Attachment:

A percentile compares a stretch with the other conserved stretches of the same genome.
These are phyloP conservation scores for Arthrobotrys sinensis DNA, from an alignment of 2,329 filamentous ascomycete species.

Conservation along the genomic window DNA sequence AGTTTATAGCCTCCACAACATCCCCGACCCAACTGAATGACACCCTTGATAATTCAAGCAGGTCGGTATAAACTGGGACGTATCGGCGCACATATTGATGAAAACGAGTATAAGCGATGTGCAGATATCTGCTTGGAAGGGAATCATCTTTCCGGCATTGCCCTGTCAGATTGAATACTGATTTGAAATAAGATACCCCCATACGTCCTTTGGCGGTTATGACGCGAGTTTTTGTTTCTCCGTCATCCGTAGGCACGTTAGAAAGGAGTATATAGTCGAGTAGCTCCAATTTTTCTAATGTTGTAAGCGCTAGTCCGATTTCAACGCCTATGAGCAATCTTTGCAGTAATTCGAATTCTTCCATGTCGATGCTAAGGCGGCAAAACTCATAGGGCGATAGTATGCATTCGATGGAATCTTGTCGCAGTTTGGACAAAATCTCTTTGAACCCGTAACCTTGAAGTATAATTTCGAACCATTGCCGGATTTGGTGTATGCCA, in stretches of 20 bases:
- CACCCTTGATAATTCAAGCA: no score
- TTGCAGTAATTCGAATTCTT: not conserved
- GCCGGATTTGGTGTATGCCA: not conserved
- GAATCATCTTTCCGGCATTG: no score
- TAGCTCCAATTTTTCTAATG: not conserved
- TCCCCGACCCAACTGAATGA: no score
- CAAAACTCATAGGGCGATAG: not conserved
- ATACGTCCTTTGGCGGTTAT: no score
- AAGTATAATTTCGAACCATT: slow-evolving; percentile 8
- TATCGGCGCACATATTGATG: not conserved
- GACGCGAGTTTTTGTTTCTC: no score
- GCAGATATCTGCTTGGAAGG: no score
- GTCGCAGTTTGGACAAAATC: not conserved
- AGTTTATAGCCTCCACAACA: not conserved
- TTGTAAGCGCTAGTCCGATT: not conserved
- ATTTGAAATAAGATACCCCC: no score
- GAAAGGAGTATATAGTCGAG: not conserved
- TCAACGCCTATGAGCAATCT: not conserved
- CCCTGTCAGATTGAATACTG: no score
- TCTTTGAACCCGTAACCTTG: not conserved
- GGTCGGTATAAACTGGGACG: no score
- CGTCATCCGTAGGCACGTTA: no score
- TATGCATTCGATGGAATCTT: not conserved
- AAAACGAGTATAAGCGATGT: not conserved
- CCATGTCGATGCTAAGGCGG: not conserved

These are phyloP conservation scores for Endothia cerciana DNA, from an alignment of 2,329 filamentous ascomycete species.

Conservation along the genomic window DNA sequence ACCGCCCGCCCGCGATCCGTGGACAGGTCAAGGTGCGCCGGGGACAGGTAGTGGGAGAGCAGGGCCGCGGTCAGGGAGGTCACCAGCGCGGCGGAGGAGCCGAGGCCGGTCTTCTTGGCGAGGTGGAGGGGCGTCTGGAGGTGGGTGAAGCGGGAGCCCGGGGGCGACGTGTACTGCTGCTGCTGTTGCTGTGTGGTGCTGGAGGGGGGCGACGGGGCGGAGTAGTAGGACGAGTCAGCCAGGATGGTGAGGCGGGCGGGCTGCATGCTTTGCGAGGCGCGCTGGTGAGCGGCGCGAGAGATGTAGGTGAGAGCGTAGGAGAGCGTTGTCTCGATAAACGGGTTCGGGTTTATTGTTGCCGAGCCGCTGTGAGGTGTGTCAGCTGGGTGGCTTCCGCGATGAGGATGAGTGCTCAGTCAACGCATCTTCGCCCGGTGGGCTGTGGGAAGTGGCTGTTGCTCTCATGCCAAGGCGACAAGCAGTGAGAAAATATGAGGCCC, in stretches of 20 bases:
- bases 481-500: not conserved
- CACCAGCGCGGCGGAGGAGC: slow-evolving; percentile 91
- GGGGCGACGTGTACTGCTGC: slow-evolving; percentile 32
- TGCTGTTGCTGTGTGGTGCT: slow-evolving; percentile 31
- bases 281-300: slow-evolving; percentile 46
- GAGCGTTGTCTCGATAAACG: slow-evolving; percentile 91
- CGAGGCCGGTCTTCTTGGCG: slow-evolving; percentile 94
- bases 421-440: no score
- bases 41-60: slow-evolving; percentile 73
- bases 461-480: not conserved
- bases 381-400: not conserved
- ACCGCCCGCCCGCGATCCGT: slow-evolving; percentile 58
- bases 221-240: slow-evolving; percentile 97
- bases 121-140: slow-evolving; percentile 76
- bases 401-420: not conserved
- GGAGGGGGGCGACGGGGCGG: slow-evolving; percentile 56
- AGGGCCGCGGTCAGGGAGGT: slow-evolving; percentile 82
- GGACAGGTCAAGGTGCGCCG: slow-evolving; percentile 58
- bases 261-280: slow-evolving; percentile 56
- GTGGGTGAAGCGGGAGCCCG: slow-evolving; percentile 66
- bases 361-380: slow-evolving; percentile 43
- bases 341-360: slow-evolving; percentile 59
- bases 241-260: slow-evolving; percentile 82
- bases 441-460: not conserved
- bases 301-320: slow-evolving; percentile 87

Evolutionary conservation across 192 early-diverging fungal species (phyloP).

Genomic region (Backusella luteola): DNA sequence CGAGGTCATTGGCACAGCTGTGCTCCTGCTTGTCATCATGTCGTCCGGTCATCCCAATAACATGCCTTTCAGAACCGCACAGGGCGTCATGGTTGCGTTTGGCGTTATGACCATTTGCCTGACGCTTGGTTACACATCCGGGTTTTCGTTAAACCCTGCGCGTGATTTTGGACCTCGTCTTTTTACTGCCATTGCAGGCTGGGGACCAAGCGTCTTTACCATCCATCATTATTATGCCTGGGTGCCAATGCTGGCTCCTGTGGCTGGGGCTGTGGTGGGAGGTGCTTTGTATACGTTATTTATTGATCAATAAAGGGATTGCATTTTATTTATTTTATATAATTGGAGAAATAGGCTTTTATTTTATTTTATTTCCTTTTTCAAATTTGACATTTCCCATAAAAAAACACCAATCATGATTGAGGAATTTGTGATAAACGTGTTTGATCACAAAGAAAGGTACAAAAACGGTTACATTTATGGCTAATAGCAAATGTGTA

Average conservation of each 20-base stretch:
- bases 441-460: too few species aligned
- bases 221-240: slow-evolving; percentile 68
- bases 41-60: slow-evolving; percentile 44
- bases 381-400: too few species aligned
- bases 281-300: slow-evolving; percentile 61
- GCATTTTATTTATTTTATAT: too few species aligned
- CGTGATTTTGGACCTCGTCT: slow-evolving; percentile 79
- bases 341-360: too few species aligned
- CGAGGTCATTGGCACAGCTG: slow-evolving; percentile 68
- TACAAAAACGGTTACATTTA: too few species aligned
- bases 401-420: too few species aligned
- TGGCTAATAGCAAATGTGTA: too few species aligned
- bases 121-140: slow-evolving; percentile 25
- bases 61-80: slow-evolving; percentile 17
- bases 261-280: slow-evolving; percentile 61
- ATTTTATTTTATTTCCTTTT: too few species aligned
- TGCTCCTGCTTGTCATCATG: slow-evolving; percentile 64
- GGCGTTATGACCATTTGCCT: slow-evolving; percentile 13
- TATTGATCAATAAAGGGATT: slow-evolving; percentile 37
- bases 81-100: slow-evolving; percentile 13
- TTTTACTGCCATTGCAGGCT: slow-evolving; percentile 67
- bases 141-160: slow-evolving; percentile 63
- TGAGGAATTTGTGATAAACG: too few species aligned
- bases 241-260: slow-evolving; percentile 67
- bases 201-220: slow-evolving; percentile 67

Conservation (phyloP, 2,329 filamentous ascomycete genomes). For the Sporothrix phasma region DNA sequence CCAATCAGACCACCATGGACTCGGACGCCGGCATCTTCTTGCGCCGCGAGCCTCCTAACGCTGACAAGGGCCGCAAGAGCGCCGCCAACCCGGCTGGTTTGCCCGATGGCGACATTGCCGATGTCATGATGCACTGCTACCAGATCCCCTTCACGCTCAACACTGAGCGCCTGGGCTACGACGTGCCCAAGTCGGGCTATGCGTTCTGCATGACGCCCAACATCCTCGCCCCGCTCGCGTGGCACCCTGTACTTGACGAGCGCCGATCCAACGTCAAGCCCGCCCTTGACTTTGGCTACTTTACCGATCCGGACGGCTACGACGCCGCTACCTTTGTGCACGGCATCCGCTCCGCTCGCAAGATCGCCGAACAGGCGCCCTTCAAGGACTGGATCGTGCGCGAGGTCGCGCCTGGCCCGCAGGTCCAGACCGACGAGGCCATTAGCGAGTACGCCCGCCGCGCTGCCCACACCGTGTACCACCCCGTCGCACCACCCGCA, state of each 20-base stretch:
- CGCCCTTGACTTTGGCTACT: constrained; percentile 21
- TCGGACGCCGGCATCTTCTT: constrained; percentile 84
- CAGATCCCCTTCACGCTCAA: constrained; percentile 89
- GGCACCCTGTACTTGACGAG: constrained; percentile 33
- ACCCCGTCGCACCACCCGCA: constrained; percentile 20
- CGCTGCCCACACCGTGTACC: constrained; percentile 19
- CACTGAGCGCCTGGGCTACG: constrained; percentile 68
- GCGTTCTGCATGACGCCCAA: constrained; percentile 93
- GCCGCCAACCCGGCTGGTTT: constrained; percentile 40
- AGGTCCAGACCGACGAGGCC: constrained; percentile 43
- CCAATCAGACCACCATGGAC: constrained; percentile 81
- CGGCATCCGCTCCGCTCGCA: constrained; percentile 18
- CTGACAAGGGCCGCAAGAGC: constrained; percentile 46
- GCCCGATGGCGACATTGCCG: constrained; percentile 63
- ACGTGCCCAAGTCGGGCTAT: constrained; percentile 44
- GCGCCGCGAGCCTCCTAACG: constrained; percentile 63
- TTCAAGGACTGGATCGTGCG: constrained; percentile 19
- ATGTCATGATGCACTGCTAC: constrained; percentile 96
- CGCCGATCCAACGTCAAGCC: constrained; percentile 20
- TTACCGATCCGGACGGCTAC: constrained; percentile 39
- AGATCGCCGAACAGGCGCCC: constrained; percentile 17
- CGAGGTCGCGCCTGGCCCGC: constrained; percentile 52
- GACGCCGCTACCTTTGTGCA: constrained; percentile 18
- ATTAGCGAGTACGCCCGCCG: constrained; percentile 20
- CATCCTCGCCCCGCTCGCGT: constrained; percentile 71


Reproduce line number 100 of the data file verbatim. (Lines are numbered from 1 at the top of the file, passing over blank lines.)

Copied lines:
- GCGCCGCGAGCCTCCTAACG: constrained; percentile 63